systemd is a modern init system that manages the startup and supervision of services, processes, and other units on Linux systems. systemd provides various types of units to handle different kinds of tasks, such as service units, timer units, socket units, and path units.
In this article, I will explain what path units are, how they work, and how to use them to trigger services based on file or directory events. I will also show you an example of a path unit that monitors the /etc/passwd file for changes and sends an email alert when it happens.
What are Path Units?
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Path units are a type of systemd unit that monitor files or directories for certain events, such as creation, deletion, modification, or access. When a specified event occurs, a service unit is executed, and it usually carries the same name as the path unit (except for the suffix).
For example, a path unit named foo.path can activate a service unit named foo.service when a file or directory specified in foo.path changes.
Path units are useful for scenarios where you want to run a script or a command when a file or directory changes, without having to poll or watch it manually. For instance, you can use path units to:
- Backup or sync files when they are modified
- Restart or reload services when their configuration files change
- Send notifications or alerts when certain files or directories are accessed
- Run custom tasks based on file or directory events
How do Path Units Work?
Path units work by using the inotify API to monitor file systems for changes. inotify is a Linux kernel feature that allows applications to register for notifications on file or directory events. systemd uses inotify to monitor the paths specified in the path unit files and trigger the corresponding service units when an event occurs.
Path units have a [Path] section that defines the paths to monitor and the events to watch for. The following options are available:
- PathExists= : Triggers the service unit if the specified path exists
- PathExistsGlob= : Triggers the service unit if any of the paths matching the glob pattern exist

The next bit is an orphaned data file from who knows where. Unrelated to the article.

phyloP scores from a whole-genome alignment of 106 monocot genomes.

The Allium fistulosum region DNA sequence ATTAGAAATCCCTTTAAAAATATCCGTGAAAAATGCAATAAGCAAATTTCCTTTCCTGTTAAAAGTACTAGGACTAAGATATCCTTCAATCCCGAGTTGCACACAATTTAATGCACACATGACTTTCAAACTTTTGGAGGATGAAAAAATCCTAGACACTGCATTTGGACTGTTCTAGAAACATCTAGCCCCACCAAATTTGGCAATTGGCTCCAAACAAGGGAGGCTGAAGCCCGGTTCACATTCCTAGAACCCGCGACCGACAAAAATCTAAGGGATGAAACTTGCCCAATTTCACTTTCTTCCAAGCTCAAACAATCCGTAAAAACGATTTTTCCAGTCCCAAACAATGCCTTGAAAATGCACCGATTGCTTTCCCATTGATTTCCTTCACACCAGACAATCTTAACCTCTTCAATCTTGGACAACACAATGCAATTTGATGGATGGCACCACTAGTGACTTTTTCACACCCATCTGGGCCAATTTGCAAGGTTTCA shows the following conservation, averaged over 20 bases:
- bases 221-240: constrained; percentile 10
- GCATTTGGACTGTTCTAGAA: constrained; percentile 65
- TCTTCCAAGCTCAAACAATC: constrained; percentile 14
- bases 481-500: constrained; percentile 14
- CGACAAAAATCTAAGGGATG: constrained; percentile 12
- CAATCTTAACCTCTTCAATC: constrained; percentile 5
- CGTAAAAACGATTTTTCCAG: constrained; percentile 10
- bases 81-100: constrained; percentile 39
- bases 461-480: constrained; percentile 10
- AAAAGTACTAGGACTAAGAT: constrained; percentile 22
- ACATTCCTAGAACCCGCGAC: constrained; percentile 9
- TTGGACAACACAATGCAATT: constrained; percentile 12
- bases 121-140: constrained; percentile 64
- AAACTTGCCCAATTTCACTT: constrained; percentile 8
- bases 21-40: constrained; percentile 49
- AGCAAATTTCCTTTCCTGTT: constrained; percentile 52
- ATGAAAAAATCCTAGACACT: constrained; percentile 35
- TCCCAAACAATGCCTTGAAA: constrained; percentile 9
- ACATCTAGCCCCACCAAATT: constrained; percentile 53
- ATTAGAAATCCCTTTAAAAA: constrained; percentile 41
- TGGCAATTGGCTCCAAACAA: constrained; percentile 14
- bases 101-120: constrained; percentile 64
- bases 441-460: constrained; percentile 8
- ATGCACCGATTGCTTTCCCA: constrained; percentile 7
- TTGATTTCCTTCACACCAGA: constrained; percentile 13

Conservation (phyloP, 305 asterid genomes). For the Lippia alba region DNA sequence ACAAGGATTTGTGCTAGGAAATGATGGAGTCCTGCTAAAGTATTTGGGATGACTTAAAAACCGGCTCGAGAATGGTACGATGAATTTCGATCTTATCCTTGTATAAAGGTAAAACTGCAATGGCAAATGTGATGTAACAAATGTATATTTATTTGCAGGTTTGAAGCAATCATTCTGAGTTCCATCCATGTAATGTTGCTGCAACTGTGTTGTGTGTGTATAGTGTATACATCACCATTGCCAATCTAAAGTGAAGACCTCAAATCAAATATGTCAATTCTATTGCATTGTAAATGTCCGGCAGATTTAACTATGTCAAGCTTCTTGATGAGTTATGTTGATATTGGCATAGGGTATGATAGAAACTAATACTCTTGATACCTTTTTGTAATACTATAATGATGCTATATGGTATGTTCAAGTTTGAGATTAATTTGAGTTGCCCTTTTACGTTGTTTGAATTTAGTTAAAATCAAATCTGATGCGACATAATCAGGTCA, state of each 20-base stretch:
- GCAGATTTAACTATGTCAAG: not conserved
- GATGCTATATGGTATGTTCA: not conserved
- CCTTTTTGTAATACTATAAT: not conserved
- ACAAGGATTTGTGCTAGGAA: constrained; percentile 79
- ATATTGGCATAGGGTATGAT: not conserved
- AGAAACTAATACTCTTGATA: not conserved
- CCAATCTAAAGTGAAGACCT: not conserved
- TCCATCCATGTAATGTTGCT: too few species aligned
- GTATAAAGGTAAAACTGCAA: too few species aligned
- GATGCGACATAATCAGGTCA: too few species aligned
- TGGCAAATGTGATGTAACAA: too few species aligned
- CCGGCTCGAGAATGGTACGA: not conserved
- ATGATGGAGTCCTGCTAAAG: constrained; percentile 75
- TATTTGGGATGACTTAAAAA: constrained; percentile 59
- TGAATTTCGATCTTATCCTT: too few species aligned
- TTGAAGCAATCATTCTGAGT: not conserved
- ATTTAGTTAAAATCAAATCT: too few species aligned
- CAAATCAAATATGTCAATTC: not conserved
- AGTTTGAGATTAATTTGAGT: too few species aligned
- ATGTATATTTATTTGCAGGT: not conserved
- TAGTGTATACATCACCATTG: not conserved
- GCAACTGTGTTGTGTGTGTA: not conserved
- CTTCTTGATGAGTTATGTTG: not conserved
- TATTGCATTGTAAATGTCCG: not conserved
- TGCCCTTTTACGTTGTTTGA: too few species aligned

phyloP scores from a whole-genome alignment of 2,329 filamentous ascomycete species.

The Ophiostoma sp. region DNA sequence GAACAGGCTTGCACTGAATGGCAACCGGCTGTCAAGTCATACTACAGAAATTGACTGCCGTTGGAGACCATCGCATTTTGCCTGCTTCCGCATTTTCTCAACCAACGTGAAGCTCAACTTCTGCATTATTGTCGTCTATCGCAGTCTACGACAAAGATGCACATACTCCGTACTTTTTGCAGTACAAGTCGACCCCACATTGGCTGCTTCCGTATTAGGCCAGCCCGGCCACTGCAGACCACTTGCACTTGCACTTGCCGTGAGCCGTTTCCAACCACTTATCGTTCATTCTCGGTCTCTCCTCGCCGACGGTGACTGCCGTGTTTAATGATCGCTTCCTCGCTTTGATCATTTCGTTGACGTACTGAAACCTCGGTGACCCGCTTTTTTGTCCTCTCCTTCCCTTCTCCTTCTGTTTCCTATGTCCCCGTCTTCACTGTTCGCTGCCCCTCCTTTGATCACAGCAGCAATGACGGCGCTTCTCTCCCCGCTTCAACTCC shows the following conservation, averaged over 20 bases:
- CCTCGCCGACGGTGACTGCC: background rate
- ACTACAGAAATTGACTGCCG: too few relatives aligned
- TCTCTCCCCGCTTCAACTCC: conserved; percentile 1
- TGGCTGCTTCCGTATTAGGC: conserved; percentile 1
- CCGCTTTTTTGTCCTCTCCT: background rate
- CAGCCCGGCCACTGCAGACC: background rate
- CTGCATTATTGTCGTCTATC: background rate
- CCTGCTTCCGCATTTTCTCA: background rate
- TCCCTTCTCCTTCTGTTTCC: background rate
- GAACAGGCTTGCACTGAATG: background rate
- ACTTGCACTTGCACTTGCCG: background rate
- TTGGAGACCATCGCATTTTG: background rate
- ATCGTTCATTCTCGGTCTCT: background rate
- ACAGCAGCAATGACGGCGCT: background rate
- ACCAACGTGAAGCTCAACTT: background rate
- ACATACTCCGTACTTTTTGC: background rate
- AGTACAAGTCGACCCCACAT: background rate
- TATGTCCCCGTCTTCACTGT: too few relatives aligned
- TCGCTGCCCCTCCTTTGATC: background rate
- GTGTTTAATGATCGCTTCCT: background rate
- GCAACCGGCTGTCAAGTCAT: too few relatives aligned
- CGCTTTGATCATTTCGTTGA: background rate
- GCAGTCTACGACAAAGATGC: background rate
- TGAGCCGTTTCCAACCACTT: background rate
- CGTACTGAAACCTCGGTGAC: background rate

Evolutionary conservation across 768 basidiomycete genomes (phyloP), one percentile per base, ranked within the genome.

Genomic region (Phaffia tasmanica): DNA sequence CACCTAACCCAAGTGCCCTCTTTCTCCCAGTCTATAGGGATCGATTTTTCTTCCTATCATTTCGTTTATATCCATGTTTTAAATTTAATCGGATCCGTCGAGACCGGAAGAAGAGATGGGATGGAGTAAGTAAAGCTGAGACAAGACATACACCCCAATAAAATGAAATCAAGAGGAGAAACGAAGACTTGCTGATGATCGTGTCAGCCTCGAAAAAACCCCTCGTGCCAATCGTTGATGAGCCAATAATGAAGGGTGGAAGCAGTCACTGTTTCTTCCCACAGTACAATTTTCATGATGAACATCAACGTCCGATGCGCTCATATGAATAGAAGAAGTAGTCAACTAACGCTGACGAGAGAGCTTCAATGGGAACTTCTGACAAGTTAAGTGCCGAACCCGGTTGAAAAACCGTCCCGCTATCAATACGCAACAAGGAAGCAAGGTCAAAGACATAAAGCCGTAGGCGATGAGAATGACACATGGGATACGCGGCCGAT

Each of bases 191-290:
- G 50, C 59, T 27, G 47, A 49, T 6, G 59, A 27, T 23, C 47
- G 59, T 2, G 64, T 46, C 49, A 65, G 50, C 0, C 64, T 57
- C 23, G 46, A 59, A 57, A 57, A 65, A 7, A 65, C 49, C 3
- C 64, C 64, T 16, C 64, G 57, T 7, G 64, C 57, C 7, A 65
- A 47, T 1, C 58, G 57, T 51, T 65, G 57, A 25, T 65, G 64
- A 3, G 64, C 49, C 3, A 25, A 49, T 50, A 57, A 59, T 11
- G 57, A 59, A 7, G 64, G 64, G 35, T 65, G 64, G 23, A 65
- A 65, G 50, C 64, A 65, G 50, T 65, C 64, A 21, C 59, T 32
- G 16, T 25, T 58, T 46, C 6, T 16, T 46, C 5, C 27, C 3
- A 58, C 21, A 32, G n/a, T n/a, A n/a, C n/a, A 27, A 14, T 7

- PathChanged= : Triggers the service unit if the specified path is modified
- PathModified= : Triggers the service unit if the specified path is modified or its metadata is changed
- DirectoryNotEmpty= : Triggers the service unit if the specified directory is not empty
- Unit= : Specifies the service unit to activate when an event occurs (optional, defaults to the same name as the path unit)
You can specify multiple paths and events in a single path unit file. The service unit will be triggered if any of the specified conditions are met.
Path units also have a [Unit] section that defines the general properties and dependencies of the unit, such as Description= , After= , Requires= , etc. See systemd.unit(5) for more details.
Path units can be enabled, started, stopped, and restarted using the systemctl command, just like any other systemd unit.
Example: Monitor /etc/passwd and Send Email Alert
To demonstrate how to use path units, let’s create an example that monitors the /etc/passwd file for changes and sends an email alert when it happens.
To achieve this, we need three files:
- A script that sends the email alert
- A service unit that runs the script
- A path unit that monitors /etc/passwd and triggers the service
Create a Script for Email Alerts
Let’s start by creating a simple script that will send an email alert to our administrator. Create a file called email-alert.sh in the /usr/local/bin/ directory with the following contents:
#!/bin/bash mail -S sendwait -s "/etc/passwd CHANGED ON $(hostname)" [email protected] < /etc/passwd
This script uses the mail command to send an email with the subject “/etc/passwd CHANGED ON hostname” and the content of /etc/passwd as the message body. You can customize this script according to your needs and preferences.
Make sure that your system is configured correctly to send email and that you have mailx installed. You can test your script by running it manually:
sudo chmod +x /usr/local/bin/email-alert.sh sudo /usr/local/bin/email-alert.sh
You should receive an email from your system with the current content of /etc/passwd .
Create a Service Unit File to Execute Script